The virtual object is never past in relation to a new present [...] virtual objects exist only as fragments of themselves: they are found only as lost; they exist only as recovered. Loss and forgetting here are not determinations which must be overcome; rather, they refer to the objective nature of that which we recover, as lost, at the heart of forgetting.

Deleuze here makes obvious use of Lacan; the Real, which is always in its place, is virtualised and becomes a condition of temporality itself. Deleuze notes that the Lacanian phallus is an erotic example of the virtual object as pure past, an always displaced fragment, that creates the condition for repetition: repetition does not manifest itself sequentially between two linearly arranged moments, but across distinct series of time that are related by the virtual field:

Repetition is constituted not from one present to the other, but between the two coexistent series that these presents form in function of the virtual object (object = x)

Now, Zizek wants Deleuze's virtual object to correspond to Hegel's eternal absolute - he takes a highly Lacanian passage from Deleuze and then translates it back into Hegelese, taking him back into his comfort zone. Here is his conclusion regarding Schumann:

the eternal absolute is the third un-played line, the point of reference of the two lines played in reality. It is absolute, but fragile - if the two positive lines are played wrongly, it disappears.

Now Zizek claims that the first of the sections is not enough - for him, the pianist cannot highlight the inner voice the first time to make it clear - it must be repeated again without the highlighted missing voice in order to make the absence palpable. But what is occurring the first time? What is the presence of the original inner voice? For Zizek's analogy to work, he needs there to be a repetition, in order for there to be a 'minimal difference' that both depends on and enables this repetition. Now for the listener, what are they actually experiencing? The first section stresses the absence of the inner voice - its fragmented appearance in the actually occurring music is enough to suggest its existence. The repeated section, rendered correctly, does not suggest any voice whatsoever. Rather than suggesting the echo of the notes, the repeat is a negative positing of the voice, the presence of the absent voice is removed, but in a destructive way. The virtual background is not what accounts for the difference of the two lines, but the occlusion of the space where the missing line was articulated. I suggest that the use of the term 'repetition' is the problem here. In the Humoreske, the missing line is not merely spectrally suggested but then is exorcised by repetition of the positive notes in an altered manner. This is, however, to conflate the musical repetition of a phrase with the repetition of which Deleuze speaks:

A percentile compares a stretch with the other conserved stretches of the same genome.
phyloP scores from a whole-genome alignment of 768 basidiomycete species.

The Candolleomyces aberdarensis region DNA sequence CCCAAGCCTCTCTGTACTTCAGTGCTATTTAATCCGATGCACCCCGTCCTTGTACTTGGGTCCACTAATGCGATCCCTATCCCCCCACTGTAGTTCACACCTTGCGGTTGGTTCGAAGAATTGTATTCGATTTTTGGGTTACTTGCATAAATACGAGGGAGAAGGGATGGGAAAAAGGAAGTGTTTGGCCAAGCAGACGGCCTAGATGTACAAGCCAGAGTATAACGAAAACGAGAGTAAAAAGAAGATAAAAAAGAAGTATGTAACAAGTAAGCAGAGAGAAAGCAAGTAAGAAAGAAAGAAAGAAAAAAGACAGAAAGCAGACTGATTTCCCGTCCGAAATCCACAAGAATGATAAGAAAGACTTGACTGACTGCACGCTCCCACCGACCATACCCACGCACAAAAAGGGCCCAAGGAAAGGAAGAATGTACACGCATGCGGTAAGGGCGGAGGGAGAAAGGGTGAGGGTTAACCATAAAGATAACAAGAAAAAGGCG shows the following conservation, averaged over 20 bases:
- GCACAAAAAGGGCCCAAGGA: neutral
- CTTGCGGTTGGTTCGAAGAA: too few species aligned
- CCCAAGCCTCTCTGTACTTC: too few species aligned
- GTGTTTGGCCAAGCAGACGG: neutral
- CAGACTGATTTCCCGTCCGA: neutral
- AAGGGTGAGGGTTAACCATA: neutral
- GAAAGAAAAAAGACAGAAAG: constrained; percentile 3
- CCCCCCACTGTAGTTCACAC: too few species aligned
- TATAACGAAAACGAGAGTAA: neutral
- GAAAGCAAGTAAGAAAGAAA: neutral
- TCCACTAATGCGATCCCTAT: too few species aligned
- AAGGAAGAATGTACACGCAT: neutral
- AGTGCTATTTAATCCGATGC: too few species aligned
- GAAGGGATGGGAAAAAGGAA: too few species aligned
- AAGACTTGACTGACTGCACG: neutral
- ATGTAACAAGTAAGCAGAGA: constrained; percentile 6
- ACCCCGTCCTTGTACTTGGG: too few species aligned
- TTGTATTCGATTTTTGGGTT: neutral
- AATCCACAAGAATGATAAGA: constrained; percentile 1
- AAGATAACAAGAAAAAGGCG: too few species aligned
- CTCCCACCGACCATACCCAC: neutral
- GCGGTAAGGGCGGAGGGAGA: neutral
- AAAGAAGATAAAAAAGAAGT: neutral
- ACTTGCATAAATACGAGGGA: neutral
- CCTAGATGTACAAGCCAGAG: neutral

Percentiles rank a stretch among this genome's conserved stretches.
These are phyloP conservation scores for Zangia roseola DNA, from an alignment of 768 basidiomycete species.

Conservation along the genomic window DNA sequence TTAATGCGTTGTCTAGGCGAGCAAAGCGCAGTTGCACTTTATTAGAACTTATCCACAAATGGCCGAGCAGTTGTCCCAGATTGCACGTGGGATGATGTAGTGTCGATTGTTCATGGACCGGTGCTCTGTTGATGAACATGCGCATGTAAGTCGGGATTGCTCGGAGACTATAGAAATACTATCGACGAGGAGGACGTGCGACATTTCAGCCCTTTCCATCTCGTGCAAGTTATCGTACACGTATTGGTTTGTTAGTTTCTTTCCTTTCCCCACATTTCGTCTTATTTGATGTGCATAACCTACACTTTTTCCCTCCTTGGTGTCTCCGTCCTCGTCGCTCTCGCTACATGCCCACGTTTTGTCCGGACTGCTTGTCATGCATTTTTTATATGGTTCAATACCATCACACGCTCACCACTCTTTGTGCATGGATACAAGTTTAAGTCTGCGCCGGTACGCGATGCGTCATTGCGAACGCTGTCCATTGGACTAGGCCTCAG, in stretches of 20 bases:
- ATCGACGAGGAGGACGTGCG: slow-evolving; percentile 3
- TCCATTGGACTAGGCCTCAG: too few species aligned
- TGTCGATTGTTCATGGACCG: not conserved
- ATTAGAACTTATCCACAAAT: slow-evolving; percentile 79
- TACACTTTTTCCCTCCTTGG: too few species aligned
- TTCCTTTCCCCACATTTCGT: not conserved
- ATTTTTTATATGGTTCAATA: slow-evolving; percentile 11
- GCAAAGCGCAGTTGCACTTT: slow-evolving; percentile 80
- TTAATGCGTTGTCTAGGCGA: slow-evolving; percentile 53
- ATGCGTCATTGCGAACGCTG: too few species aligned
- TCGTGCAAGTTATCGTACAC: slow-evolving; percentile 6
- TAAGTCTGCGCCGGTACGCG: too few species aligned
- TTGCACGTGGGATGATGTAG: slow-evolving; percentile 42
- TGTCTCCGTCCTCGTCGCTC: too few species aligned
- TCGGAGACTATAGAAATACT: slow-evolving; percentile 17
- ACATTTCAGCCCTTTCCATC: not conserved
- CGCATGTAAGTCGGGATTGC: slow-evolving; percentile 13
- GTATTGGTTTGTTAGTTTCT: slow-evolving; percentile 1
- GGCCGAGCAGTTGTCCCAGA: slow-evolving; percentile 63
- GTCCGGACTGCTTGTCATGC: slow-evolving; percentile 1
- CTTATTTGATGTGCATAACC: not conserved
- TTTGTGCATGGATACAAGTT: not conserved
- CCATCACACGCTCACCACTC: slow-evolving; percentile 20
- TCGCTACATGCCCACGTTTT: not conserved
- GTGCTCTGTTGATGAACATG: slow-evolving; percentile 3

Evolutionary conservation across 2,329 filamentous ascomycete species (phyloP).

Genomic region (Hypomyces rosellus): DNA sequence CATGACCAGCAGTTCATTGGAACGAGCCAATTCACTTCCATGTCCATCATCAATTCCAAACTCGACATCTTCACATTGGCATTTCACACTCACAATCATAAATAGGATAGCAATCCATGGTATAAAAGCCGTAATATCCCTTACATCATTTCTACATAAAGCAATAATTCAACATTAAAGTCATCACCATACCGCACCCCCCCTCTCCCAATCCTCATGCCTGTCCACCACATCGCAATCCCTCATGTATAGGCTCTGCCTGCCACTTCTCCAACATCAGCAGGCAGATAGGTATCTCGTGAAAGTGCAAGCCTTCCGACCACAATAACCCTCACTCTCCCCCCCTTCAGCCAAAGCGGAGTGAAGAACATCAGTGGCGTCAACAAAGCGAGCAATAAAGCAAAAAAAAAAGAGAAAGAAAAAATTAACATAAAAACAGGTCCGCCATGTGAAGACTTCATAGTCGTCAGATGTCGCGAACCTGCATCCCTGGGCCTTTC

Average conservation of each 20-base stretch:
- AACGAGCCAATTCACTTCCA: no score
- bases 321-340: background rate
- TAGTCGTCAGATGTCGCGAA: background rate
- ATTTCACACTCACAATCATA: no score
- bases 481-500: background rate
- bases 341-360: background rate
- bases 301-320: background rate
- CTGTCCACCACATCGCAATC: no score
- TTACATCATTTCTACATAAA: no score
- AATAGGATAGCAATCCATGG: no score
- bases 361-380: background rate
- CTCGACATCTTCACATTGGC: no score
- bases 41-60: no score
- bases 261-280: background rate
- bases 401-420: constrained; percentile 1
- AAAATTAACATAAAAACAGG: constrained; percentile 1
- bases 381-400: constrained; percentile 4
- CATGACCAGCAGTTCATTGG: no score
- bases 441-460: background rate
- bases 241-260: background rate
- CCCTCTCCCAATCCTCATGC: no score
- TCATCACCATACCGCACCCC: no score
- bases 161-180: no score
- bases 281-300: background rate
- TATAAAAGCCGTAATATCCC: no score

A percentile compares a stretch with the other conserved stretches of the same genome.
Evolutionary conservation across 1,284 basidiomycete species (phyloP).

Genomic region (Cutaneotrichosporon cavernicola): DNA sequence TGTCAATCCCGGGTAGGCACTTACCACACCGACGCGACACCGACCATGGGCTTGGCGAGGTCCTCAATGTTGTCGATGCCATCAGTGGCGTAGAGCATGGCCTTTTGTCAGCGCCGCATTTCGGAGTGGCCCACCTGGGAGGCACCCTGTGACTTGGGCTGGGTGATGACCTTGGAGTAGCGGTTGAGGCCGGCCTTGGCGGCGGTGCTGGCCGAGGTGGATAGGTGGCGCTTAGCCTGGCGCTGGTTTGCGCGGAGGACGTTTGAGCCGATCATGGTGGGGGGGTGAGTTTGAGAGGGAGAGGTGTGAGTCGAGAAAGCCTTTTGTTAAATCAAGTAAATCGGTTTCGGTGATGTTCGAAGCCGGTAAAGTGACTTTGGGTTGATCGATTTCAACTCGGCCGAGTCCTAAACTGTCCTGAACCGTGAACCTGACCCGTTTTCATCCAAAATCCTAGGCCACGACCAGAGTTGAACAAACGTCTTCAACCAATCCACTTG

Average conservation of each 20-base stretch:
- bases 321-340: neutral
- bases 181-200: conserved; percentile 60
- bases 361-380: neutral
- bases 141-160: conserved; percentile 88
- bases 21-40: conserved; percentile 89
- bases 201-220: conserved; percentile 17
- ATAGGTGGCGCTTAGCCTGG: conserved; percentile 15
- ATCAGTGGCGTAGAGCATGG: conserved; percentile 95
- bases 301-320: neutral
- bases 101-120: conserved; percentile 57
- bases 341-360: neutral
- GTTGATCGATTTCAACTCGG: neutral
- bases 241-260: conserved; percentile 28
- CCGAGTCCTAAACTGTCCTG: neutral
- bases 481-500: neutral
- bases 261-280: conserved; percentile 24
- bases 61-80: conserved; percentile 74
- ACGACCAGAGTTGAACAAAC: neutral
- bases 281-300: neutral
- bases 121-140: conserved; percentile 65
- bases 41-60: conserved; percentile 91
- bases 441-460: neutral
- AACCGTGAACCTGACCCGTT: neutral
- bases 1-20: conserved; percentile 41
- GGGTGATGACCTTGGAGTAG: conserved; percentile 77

Undoubtedly the whole psychoanalytic [...] game of repetition is at issue here. The question is whether repetition may be understood as operating from one present to another in the real series, from a present to a former present.

Zizek's example, although interesting in and of itself, fails to correspond properly to the terms that he uses it to explain.

UPDATE- For the past few days, I have been unable to stop humming the non-existent 'virtual' melody to myself, which might well be a world first.


mozartrondo said...

I think Soojin Ahn's performance is just beautiful. True, she plays the eight measures after Wie Vorher slower, but it's only because it's the bridge that brings the piece back home. Once she is there, she plays it with a more veiled, dreamy sound. BTW, she gets right back into tempo there, and if it's a notch slower than the beginning ( I didn't check with a metronome), I think it makes perfect sense. The "inner melody" if you look closely, is actually also in the right had throughout, which she brings out more in the beginnig (it's also in those long cords before Wie Vorher), and much more subtlely the second time, like a memory. It is very boring when the melody is brought out in an obvious way, every time. Listen to her performance again, and you will absolutely agree with me!

Murphy said...

Indeed - the right hand plays it an octave above, a semiquaver behind. It gets confused, however, as the melody in the bass occasionally plays the same note as the hidden line (fourth bar).
I wasn't denigrating her performance, though, merely stating that it doesn't back up Zizek's point. I agree with your other points.